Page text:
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Boston teachers mount legal challenge to in-person teaching agreement

The city's decision to continue some in-person classes, despite a positivity rate above 4%, is in violation of an agreement with the union, they argue.

Renee Simmons, a 1st-grade teacher in Boston Public Schools, wears a message on her mask while preparing for a caravan protest in Boston this past August. Craig F. Walker/Globe Staff

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BOSTON (AP) — Boston public school teachers on Thursday announced a legal challenge to the city’s decision to continue some in-person classes, which they allege is in violation of an agreement that requires all-remote learning if the city’s coronavirus positivity rate rises past 4%.

Mayor Marty Walsh announced Wednesday that the next phase of the schools’ reopening plan would be delayed by a week because the city positivity rate had climbed to 4.1%. Preschoolers and kindergartners who were scheduled to report to school the week of Oct. 15 instead will now start Oct. 22, Walsh said.

But he added that students who had already returned to the classroom, including those with special needs, English learners, those experiencing homelessness, and those who are in state care, would continue with in-person instruction.

The Boston Teachers Union said based on a memorandum of understanding between the union and the city, in-person work is now optional for all teachers because of the high infection rate.

The union also said it objected to a suggestion by Superintendent Brenda Cassellius that teachers could be disciplined for opting not to teach in person.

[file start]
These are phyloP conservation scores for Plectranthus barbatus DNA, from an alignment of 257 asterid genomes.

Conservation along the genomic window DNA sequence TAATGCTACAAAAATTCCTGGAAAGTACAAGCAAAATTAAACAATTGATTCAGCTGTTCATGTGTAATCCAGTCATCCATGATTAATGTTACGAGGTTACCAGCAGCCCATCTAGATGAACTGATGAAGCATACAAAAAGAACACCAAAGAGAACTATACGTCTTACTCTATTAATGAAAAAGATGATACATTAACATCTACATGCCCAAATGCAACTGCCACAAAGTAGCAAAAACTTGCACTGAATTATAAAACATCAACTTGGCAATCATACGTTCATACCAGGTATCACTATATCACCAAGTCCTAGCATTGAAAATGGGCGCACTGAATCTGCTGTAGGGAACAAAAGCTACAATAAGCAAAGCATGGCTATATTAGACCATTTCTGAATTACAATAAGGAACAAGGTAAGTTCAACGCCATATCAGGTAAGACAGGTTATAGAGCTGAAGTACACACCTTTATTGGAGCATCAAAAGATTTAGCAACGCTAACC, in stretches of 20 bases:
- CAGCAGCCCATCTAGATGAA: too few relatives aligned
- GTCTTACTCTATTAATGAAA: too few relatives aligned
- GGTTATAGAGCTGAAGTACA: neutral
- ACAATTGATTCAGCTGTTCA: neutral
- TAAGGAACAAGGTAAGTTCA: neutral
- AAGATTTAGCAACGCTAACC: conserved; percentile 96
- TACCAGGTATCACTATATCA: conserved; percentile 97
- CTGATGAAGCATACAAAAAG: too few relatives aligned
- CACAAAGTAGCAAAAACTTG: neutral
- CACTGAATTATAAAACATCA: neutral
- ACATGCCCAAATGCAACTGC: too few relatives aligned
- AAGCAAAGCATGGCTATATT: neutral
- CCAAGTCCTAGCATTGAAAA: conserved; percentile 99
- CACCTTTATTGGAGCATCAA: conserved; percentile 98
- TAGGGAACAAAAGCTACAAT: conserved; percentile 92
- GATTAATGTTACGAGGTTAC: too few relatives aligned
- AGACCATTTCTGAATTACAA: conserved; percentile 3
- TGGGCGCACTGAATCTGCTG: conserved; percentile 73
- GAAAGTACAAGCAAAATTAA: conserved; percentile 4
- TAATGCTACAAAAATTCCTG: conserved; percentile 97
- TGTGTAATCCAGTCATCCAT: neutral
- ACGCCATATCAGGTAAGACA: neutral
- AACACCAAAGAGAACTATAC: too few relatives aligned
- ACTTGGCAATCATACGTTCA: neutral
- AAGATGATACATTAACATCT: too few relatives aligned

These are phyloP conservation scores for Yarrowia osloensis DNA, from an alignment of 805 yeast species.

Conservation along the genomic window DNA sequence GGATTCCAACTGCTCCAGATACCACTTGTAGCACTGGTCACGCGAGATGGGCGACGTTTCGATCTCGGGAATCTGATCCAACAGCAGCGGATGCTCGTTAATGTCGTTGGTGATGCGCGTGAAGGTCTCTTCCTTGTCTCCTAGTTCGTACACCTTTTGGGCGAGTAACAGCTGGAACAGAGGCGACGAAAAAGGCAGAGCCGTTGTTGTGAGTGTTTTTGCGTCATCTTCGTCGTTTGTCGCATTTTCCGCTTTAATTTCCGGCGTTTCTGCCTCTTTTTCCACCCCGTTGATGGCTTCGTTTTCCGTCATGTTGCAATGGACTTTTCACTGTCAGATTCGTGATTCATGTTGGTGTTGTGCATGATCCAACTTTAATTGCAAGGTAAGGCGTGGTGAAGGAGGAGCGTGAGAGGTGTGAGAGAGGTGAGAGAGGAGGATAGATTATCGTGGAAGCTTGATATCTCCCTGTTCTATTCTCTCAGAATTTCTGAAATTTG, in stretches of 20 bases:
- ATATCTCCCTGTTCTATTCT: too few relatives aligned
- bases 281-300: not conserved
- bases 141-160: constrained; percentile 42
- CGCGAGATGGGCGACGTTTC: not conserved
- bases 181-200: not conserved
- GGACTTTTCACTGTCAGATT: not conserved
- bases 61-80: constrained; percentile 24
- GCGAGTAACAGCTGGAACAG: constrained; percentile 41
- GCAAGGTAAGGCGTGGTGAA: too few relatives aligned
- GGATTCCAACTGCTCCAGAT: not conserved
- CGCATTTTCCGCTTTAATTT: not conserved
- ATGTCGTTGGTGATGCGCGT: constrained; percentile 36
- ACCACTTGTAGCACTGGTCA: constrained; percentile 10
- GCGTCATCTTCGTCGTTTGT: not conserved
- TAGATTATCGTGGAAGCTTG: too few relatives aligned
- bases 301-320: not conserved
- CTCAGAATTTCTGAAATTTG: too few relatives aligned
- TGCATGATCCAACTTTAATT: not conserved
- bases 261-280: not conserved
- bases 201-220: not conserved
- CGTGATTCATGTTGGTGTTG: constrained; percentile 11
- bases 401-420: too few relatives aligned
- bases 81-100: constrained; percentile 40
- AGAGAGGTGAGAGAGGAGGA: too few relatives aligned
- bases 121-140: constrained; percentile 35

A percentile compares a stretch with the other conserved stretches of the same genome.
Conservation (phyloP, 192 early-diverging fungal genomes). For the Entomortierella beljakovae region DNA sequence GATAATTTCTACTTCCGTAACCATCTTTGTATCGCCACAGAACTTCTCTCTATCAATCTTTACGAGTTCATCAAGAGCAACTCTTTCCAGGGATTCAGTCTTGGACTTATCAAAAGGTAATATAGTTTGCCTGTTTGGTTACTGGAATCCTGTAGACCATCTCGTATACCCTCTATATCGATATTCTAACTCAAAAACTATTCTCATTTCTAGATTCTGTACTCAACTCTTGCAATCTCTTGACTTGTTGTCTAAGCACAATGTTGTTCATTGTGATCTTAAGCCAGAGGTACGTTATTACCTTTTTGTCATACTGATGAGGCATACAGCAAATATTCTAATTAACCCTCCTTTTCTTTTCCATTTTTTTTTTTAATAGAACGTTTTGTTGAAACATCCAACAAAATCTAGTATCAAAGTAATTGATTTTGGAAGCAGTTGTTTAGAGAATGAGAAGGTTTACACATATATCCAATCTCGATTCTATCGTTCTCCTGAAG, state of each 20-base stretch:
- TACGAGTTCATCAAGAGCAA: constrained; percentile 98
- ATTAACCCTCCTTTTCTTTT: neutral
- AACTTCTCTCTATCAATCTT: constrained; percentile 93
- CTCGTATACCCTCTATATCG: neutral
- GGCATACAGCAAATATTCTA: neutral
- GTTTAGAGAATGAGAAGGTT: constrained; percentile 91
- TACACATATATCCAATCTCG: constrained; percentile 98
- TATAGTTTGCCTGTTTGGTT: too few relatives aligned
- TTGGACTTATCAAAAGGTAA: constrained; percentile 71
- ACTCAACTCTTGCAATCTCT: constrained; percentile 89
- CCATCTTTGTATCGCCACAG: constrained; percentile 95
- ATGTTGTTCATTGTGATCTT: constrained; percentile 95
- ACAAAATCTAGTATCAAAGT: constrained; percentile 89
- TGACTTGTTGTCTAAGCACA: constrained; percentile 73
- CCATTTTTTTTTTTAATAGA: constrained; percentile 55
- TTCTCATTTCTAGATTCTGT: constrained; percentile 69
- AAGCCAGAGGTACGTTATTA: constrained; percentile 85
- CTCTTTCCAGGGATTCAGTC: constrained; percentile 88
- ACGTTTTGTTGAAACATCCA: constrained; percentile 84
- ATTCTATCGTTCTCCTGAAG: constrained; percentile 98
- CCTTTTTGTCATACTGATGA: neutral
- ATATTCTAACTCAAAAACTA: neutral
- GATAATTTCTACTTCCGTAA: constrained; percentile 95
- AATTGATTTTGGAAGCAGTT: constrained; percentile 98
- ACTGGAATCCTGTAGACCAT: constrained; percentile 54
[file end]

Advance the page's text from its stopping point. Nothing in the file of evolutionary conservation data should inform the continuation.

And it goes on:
“(Boston Teachers Union will) support any educators that may face undue repercussions as a result of exercising their right to work safely and remotely now that they citywide rate is above 4%, and is much higher in many Boston neighborhoods,” the union told its members.

Walsh’s press office in a statement said the mayor believes in-person teaching is allowed under terms of the memorandum.

“The Mayor wholeheartedly believes that special consideration must be given to our highest needs students who rely on the in-person instruction and support offered by their teachers in a classroom setting, and that we cannot take this away from them when there’s an opportunity, backed by public health, to have them in schools,” the statement said.

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The teachers union cites a clause in the memorandum that reads: “If the citywide COVID-19 positivity rate rises above 4% citywide, BPS will transition to full remote learning for all students, and BTU bargaining unit members will have the option to be remote as well.”

But the mayor’s office pointed to the subsequent sentence that reads: “When the Boston Public Health Commission or other City or State authority determines that the school district can reopen, BTU bargaining unit members will be expected to return to BPS buildings.”

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